GRAND ISLAND, Neb. (AP) -- Workers who walked off the job at a Grand Island meatpacking plant in a dispute over Muslim prayer time have not been fired, a company spokeswoman said.
But the president of the local United Food and Commercial Workers Union said Tuesday that changing the breaks might not be feasible for other workers at the JBS Swift & Co. plant.
"I don't know that I can agree to that, because I have 1,700 other people to worry about," said Dan Hoppes, Local 22 union president. "I have to look and see what they've got in mind."
In a statement, Swift said company management met with union leadership and local Muslim leaders to address the timing of the second-shift lunch break.
"Our hope is that we can strike a balance between a reasonable accommodation of their requests and our operational requirements," according to the statement.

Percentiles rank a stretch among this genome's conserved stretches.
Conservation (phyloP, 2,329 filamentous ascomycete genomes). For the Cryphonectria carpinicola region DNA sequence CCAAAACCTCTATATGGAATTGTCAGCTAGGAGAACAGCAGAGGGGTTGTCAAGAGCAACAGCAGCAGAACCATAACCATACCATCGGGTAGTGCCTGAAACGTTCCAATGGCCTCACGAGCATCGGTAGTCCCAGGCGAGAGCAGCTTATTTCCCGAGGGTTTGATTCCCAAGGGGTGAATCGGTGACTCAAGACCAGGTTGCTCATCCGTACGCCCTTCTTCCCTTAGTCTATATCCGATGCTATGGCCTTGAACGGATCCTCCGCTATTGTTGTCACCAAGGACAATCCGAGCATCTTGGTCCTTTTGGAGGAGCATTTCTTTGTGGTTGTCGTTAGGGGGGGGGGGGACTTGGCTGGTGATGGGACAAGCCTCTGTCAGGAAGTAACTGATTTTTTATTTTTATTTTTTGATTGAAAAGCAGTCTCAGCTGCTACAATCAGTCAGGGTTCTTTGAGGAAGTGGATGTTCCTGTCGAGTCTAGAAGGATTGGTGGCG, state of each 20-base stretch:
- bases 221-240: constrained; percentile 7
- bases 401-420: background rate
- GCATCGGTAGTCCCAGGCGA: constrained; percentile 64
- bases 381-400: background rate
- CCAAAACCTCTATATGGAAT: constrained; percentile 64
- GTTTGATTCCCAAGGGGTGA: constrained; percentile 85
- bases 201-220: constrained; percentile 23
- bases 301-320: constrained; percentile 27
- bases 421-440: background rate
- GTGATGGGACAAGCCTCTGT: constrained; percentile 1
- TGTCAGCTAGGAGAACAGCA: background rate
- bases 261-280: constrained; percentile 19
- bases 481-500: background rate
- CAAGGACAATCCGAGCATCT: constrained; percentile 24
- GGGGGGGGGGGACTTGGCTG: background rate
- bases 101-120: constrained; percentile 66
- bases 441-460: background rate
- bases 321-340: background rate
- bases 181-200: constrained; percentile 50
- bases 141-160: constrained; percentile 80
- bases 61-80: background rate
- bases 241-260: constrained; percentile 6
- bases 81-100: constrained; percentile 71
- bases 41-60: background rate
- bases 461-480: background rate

About 500 Swift workers, all Muslim and mostly of Somali background, walked off the job Monday afternoon. Many marched to Grand Island City Hall, carrying signs that urged religious freedom.
About 50 people staged a similar protest a little before noon on Tuesday at City Hall, Grand Island police said.
The workers said they haven't been allowed to pray during their holiest month, Ramadan, which occurs in September this year.
One woman said she was kicked by a supervisor when she attempted to pray. Another woman said she was followed into the bathroom by a supervisor when she attempted to pray there.
More than 100 workers at a Greeley, Colo., Swift plant were fired last week because the company said they walked away from work before their shifts ended.
The workers blamed the company's refusal to allow their breaks to coincide with sunset so they could pray.
Swift, which was purchased by Brazil's JBS SA in March, has had problems with Muslim workers at the Grand Island plant in the past. Dozens of workers from Somalia quit their jobs last year because, they said, they weren't allowed to pray at sunset. They eventually returned to work.